Question: : What can you tell me about the pain reliever salsalate? My doctor says that it will not only help ease my arthritis pain, but might help control my blood sugar. Diet has not controlled my borderline diabetes.
Answer: : Salsalate has been used for more than a century to relieve arthritis pain. The name indicates its chemical connection with salicylic acid, which is similar to aspirin (acetylsalicylic acid). Like aspirin, salsalate is effective against inflammation and pain, but it does not irritate the digestive tract as aspirin does.
Preliminary research suggests that salsalate may help control blood sugar levels in people with Type 2 diabetes (Diabetes Care, February 2008). Two studies are under way to determine how well this drug works.
Question: : As a registered nurse, I am often skeptical of herbs and home remedies. When I had a baby, I wanted to breast-feed, but I had a lot of problems with breast engorgement initially. My breasts were so swollen and painful, I couldn't even think of nursing the baby (though that would have resolved the problem). The pain and engorgement got worse and worse.
My mother called my grandmother, who is Native American, and she suggested using Mentholatum or Vicks VapoRub on the area around the nipple. Apparently, Native Americans and Hispanics have used mint for this purpose for generations.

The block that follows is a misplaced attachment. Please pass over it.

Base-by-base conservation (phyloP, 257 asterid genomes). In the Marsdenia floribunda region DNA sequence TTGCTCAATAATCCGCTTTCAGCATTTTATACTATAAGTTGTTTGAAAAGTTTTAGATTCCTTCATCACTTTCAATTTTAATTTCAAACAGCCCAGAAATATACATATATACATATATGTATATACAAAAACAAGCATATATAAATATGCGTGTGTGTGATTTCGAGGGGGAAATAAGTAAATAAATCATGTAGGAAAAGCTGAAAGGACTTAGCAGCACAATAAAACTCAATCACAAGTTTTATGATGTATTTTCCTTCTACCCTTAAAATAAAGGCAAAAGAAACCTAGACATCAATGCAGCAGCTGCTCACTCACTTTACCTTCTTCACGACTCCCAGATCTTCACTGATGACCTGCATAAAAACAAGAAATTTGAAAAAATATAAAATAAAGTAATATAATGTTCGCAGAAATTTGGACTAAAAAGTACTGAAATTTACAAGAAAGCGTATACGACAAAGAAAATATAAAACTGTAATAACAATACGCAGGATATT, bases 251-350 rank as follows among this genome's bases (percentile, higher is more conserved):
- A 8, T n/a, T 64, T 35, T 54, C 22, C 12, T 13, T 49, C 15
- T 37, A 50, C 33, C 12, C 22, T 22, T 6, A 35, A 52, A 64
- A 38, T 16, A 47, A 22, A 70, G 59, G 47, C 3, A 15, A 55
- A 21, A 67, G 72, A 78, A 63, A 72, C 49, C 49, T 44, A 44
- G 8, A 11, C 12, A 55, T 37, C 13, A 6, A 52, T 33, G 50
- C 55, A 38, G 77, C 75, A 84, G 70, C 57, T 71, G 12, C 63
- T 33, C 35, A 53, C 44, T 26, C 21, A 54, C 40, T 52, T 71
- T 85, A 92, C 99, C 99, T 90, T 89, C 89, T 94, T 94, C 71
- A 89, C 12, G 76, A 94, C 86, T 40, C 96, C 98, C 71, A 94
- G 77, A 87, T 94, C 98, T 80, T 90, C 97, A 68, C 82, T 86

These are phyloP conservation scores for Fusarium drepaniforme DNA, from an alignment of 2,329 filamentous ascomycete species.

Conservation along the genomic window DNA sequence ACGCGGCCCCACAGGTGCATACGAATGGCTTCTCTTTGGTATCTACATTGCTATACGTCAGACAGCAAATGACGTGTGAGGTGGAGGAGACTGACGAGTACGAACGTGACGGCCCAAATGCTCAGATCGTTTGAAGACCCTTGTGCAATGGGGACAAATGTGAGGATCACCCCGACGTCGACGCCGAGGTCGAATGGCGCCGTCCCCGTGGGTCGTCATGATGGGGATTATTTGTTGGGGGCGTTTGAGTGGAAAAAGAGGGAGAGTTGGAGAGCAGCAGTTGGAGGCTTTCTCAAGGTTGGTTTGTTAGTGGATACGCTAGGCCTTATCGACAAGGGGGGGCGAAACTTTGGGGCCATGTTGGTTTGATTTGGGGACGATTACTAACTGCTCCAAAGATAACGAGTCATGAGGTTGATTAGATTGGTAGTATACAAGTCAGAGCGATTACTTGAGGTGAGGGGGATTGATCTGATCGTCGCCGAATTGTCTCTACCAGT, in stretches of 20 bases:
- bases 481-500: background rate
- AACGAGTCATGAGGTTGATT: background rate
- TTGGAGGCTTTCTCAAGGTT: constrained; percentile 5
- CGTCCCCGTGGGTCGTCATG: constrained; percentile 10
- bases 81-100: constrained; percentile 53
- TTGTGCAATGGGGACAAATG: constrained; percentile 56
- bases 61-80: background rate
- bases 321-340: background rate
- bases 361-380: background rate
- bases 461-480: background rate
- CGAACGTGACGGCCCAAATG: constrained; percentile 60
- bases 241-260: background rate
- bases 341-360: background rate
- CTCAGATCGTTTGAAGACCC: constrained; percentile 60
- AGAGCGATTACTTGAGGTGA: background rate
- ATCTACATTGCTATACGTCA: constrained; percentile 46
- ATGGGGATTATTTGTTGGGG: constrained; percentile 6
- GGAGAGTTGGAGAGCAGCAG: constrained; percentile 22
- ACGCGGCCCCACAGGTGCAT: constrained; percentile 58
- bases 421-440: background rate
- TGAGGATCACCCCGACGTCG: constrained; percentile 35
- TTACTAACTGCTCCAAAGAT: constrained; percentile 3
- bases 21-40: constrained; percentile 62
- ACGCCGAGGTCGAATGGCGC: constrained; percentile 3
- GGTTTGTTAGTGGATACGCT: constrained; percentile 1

My grandmother advised that the milk would come shooting out. I was thinking, "Yeah, right," but the throbbing from my chest prompted me to throw my reservations to the wind.
Almost immediately after I applied the ointment, a torrent of breast milk was released, to my huge relief. This treatment may be irritating or impossible for a woman whose skin is broken or cracked, but it worked wonders for me.
Answer: : The standard recommendations for breast engorgement include breast-feeding as soon as possible, hot or cold compresses, a warm shower before nursing, and manual expression or use of a breast pump. Some breast-feeding advisers suggest placing cabbage leaves in the bra for relief, although a double-blind study found no benefit from cabbage-leaf extract (Journal of Human Lactation, September 1998). We could find no research addressing the effects of menthol on breast engorgement.
Question:: My husband has had a setback in his Alzheimer's disease due to stress about my scheduled heart surgery. Recently, for the very first time, he ate Rainier cherries. The entire next day, I was once again with the man I first married! This is amazing!
Answer:: We are as astonished as you. We also were surprised to find research in rats showing that a peach-pit extract (Journal of Molecular Neuroscience, June 2006) acted in a similar manner to donepezil (Aricept), a prescription drug used to treat Alzheimer's.
Write Joe and Teresa Graedon in care of this newspaper or e-mail their Web site, PeoplesPharmacy.com.